By Janet Hurley, MD
In my leadership duties for the Texas Academy of Family Physicians and within my personal job as family physician and operational chief of primary care for Trinity Mother Frances Health System, I continue to see pockets of skepticism, frustration, and fear among my primary care physician colleagues. In some of my most difficult assignments, I have felt that the greatest barrier occurs when some physicians go straight to the negative with their thoughts as we begin discussions.
Our specialty is rife with physicians that go straight to the negative. When we consider the high rates of physician burnout in our country we begin to understand why this is true. Primary care physicians have felt overworked and underpaid for quite some time. The current fee-for-service payment system has created inefficient patient management practices that prevent care for simple conditions over the phone, lead to unnecessary follow-up appointments, and encourage physicians to pack more patients into their clinic day to generate volume. Transitioning these practices to a value-based payment world is truly a challenge.
When family medicine leaders reach out to constituents in private practices, we commonly find that physicians do not trust their nearby hospital administrators, they see neighboring practices as competition, and they are quick to blame insurance companies for most of their payment problems. While a lot of this frustration is justified, it hinders their ability to make the necessary changes in their practice that will make them viable in the medical marketplace of the future. I propose another way of thinking. What if instead of going straight to the negative, we begin accepting the maybe.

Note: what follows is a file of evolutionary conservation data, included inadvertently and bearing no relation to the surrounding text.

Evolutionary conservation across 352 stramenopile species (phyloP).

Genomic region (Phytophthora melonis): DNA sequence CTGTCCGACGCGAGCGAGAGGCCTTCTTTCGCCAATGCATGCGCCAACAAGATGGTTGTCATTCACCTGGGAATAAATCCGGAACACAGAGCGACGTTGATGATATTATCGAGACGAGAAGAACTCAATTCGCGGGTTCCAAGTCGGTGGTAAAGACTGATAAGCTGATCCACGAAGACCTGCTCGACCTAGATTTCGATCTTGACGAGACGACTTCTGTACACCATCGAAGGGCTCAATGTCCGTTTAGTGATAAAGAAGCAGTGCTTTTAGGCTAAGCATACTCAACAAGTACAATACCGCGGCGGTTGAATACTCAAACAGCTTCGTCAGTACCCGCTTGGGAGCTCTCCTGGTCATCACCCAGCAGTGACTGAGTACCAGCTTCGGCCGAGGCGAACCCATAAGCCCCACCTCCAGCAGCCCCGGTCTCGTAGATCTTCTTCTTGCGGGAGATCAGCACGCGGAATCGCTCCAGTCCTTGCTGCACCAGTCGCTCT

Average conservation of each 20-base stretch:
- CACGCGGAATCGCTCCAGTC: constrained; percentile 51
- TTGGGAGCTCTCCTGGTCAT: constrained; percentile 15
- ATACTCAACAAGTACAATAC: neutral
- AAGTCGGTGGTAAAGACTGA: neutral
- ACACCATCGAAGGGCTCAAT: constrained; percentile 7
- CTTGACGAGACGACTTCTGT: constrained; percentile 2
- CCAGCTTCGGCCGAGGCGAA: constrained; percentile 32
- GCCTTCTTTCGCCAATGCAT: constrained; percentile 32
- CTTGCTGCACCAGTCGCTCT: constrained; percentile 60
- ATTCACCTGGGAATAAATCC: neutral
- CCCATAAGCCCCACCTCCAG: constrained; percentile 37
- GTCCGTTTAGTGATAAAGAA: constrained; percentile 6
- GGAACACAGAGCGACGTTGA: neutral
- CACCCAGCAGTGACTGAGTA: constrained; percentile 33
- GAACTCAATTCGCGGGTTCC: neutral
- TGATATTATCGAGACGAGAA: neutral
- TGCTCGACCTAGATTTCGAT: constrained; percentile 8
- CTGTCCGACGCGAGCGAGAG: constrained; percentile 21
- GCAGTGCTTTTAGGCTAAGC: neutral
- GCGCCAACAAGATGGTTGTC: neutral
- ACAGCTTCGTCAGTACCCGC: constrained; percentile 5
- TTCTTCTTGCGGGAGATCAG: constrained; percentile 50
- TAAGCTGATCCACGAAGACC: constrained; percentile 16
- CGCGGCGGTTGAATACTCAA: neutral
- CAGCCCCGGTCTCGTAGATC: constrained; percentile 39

Maybe hospitals really do understand the need for a strong primary care infrastructure within the community to provide good care to the patients they serve. Maybe their appeal to provide EMR support, shared savings benefits, or other amenities to local physicians is generated with honest intent.
Maybe insurance companies really do want to partner with us to create a higher quality, lower cost health-delivery product for our communities. While we realize every business needs to make money to stay afloat, maybe we can begin to believe that insurers see patients as more than covered lives.
Maybe we will realize that employers are the true customers in the insurance marketplace and they value our ability to see their employees efficiently so they can receive the needed treatments and get back to work.
Maybe we will realize our desire for autonomy must also come with accountability. The future health care marketplace will demand a commitment to following evidence-based guidelines and providing reports on quality. We should realize that patients are demanding this and they are becoming much more sophisticated in their research efforts and physician selection. We should be motivated by a desire to improve and not offended because people ask about our credentials and quality ratings.
Maybe we can accept that there is strength in numbers and that integrating with neighboring independent primary care physicians or health systems will make the transition to these changes more palatable.
Maybe we will realize our true customers are our patients and they are demanding these health care changes as much as anyone else.
Once local primary care physicians begin to have collegial discussions with hospitals, insurers, or employers, maybe these other entities will begin to trust that the physicians care more about their patients and the community than their own bottom line. And maybe, just maybe, primary care physicians will once again enjoy being doctors.
Janet Hurley, MD, is TAFP Treasurer and the operational chief for primary care for Trinity Mother Frances Health System, South Region. Read her blog at acceptingthemaybe.blogspot.com.